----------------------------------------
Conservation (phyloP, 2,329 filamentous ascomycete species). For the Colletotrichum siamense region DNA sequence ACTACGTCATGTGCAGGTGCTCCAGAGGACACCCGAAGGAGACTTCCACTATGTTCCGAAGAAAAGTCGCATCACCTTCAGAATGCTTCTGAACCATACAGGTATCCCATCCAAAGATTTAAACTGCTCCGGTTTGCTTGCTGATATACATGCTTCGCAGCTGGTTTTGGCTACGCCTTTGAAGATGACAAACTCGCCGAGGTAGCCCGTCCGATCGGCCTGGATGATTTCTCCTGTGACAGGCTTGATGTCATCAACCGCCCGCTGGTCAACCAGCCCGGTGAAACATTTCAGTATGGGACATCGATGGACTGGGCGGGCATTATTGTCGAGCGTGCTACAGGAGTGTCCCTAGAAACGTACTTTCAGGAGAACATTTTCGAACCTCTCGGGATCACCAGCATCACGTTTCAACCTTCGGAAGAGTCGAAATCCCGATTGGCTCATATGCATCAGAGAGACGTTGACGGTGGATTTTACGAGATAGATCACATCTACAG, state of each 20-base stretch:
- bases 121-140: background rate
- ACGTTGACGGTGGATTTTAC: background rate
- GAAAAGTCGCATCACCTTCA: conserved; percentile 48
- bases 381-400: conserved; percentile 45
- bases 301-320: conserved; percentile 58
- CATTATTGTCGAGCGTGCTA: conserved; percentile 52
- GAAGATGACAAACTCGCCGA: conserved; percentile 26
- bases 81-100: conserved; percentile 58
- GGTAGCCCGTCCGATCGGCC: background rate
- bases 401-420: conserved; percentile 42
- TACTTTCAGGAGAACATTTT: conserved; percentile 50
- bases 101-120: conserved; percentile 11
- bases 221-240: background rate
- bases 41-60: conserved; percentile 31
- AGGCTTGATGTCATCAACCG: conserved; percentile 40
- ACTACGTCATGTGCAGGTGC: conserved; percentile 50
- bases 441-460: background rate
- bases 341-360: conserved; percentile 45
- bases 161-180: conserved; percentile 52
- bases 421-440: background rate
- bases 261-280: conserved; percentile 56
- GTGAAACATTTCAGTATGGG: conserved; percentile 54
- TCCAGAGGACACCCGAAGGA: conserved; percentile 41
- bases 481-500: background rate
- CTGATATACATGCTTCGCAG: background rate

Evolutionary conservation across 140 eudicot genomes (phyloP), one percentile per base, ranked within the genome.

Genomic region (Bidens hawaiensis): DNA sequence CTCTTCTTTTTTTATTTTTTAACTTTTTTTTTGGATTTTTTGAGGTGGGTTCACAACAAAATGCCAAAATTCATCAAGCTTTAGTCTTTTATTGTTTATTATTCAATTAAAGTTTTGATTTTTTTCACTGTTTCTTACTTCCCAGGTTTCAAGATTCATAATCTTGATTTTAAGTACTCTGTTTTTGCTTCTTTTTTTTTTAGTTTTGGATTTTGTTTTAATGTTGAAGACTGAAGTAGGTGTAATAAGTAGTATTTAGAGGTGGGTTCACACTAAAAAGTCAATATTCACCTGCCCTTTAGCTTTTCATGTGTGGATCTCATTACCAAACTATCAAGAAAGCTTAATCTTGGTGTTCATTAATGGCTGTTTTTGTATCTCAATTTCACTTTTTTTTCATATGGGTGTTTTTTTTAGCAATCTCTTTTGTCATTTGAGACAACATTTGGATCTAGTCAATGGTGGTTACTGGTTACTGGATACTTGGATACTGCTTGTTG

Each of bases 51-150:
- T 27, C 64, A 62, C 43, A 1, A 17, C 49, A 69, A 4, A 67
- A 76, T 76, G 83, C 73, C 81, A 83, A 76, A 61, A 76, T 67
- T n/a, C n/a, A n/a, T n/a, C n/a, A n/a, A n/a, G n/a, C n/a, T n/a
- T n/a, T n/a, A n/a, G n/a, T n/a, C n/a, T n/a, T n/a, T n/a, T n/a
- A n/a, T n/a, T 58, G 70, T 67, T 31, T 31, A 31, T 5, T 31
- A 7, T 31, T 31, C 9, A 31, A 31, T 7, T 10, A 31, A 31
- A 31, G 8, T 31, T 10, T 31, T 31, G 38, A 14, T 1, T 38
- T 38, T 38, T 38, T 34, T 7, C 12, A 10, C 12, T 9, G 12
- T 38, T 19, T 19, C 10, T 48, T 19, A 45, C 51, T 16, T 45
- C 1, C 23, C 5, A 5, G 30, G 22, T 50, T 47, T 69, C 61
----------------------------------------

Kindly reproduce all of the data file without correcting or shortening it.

Conservation (phyloP, 2,329 filamentous ascomycete species). For the Colletotrichum siamense region DNA sequence ACTACGTCATGTGCAGGTGCTCCAGAGGACACCCGAAGGAGACTTCCACTATGTTCCGAAGAAAAGTCGCATCACCTTCAGAATGCTTCTGAACCATACAGGTATCCCATCCAAAGATTTAAACTGCTCCGGTTTGCTTGCTGATATACATGCTTCGCAGCTGGTTTTGGCTACGCCTTTGAAGATGACAAACTCGCCGAGGTAGCCCGTCCGATCGGCCTGGATGATTTCTCCTGTGACAGGCTTGATGTCATCAACCGCCCGCTGGTCAACCAGCCCGGTGAAACATTTCAGTATGGGACATCGATGGACTGGGCGGGCATTATTGTCGAGCGTGCTACAGGAGTGTCCCTAGAAACGTACTTTCAGGAGAACATTTTCGAACCTCTCGGGATCACCAGCATCACGTTTCAACCTTCGGAAGAGTCGAAATCCCGATTGGCTCATATGCATCAGAGAGACGTTGACGGTGGATTTTACGAGATAGATCACATCTACAG, state of each 20-base stretch:
- bases 121-140: background rate
- ACGTTGACGGTGGATTTTAC: background rate
- GAAAAGTCGCATCACCTTCA: conserved; percentile 48
- bases 381-400: conserved; percentile 45
- bases 301-320: conserved; percentile 58
- CATTATTGTCGAGCGTGCTA: conserved; percentile 52
- GAAGATGACAAACTCGCCGA: conserved; percentile 26
- bases 81-100: conserved; percentile 58
- GGTAGCCCGTCCGATCGGCC: background rate
- bases 401-420: conserved; percentile 42
- TACTTTCAGGAGAACATTTT: conserved; percentile 50
- bases 101-120: conserved; percentile 11
- bases 221-240: background rate
- bases 41-60: conserved; percentile 31
- AGGCTTGATGTCATCAACCG: conserved; percentile 40
- ACTACGTCATGTGCAGGTGC: conserved; percentile 50
- bases 441-460: background rate
- bases 341-360: conserved; percentile 45
- bases 161-180: conserved; percentile 52
- bases 421-440: background rate
- bases 261-280: conserved; percentile 56
- GTGAAACATTTCAGTATGGG: conserved; percentile 54
- TCCAGAGGACACCCGAAGGA: conserved; percentile 41
- bases 481-500: background rate
- CTGATATACATGCTTCGCAG: background rate

Evolutionary conservation across 140 eudicot genomes (phyloP), one percentile per base, ranked within the genome.

Genomic region (Bidens hawaiensis): DNA sequence CTCTTCTTTTTTTATTTTTTAACTTTTTTTTTGGATTTTTTGAGGTGGGTTCACAACAAAATGCCAAAATTCATCAAGCTTTAGTCTTTTATTGTTTATTATTCAATTAAAGTTTTGATTTTTTTCACTGTTTCTTACTTCCCAGGTTTCAAGATTCATAATCTTGATTTTAAGTACTCTGTTTTTGCTTCTTTTTTTTTTAGTTTTGGATTTTGTTTTAATGTTGAAGACTGAAGTAGGTGTAATAAGTAGTATTTAGAGGTGGGTTCACACTAAAAAGTCAATATTCACCTGCCCTTTAGCTTTTCATGTGTGGATCTCATTACCAAACTATCAAGAAAGCTTAATCTTGGTGTTCATTAATGGCTGTTTTTGTATCTCAATTTCACTTTTTTTTCATATGGGTGTTTTTTTTAGCAATCTCTTTTGTCATTTGAGACAACATTTGGATCTAGTCAATGGTGGTTACTGGTTACTGGATACTTGGATACTGCTTGTTG

Each of bases 51-150:
- T 27, C 64, A 62, C 43, A 1, A 17, C 49, A 69, A 4, A 67
- A 76, T 76, G 83, C 73, C 81, A 83, A 76, A 61, A 76, T 67
- T n/a, C n/a, A n/a, T n/a, C n/a, A n/a, A n/a, G n/a, C n/a, T n/a
- T n/a, T n/a, A n/a, G n/a, T n/a, C n/a, T n/a, T n/a, T n/a, T n/a
- A n/a, T n/a, T 58, G 70, T 67, T 31, T 31, A 31, T 5, T 31
- A 7, T 31, T 31, C 9, A 31, A 31, T 7, T 10, A 31, A 31
- A 31, G 8, T 31, T 10, T 31, T 31, G 38, A 14, T 1, T 38
- T 38, T 38, T 38, T 34, T 7, C 12, A 10, C 12, T 9, G 12
- T 38, T 19, T 19, C 10, T 48, T 19, A 45, C 51, T 16, T 45
- C 1, C 23, C 5, A 5, G 30, G 22, T 50, T 47, T 69, C 61